The Templar Legion Paperback
Part of the The Templars Series series
"The Templar Legion" is the fifth John Holliday novel from Paul Christopher.
The hunter becomes the hunted. Army Ranger Lt. Col. John Holliday continues his quest to uncover the mysterious secrets of the ancient Templar Order, an organization renowned for its incredible wealth and hidden power.
He is swept into an adventure as deadly as it is secretive when an archaeologist friend makes a bizarre find in Ethiopia.
But when he follows a trail of clues through the chaotic and lawless horn of Africa, he finds himself hunted by a ruthless foe, as he comes closer and closer to a priceless treasure...an ancient artefact that can only be found by those who can solve a riddle from the past. His pursuers will stop at nothing..."The Templar Legion" by Paul Christopher is the fifth instalment in the historical thriller series following John Holliday on his quest to uncover the secrets of the ancient Templar Order.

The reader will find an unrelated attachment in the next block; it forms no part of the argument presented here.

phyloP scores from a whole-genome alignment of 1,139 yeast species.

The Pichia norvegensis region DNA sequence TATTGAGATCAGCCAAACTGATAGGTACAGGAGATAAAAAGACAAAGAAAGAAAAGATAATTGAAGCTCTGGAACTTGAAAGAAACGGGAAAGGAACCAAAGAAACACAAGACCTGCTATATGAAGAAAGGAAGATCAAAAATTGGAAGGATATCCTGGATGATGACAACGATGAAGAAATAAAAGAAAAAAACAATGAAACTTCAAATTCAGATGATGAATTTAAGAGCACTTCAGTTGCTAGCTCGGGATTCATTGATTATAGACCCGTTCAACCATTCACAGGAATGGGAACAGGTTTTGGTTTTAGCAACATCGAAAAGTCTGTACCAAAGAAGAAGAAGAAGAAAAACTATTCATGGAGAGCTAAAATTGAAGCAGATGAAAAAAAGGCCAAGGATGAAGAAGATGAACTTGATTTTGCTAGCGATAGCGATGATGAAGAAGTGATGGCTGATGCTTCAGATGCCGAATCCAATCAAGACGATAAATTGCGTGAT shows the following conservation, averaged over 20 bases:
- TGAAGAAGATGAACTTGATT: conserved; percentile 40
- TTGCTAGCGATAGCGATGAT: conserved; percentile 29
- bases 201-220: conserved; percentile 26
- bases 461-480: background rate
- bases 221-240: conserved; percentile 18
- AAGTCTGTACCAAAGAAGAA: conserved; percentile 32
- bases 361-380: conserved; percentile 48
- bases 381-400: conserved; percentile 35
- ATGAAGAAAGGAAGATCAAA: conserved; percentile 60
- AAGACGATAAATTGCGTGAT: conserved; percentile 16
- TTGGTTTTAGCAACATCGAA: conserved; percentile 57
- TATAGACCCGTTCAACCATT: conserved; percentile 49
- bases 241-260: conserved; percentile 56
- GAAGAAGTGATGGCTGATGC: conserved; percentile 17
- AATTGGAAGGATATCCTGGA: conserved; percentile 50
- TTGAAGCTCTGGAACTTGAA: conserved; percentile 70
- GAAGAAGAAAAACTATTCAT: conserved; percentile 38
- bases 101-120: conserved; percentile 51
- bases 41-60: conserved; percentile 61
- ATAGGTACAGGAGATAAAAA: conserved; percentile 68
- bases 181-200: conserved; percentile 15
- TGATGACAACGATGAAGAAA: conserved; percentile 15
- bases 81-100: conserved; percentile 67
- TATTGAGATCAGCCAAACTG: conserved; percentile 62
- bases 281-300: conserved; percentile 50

Previous titles include "The Sword of the Templar", "the Templar Cross" and "The Templar Throne".
Subsequent titles include "Lost City of the Templars" and "Valley of the Templars".
Paul Christopher is the pseudonym of a bestselling US novelist who lives in the Great Lakes region.
- Format: Paperback
- Pages: 368 pages
- Publisher: Penguin Books Ltd
- Publication Date: 11/10/2012
- Category: Thriller / suspense
- ISBN: 9780718159771
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Review by wyvernfriend
Read to me like a cross between Wilbur Smith and Dan Brown with the shade of H Rider Haggard lurking in the background. Set in Africa this time, they're hunting Solomon's Mine following previous explorers. At the same time into the country involved there is an attempt to exploit it using a coup, the man in charge is unhinged.There's a certain tinge of "Africa is all corrupt" though Saint-Sylvestre is both scary and efficient. Sometimes it does come across as a bit patronising about the locals. It's an okay read but nothing earth-shattering. I accidentally read this one out of sequence but I don't think it really matters for the plot. Felt a bit lacking, but I can't put a finger on exactly what it is lacking.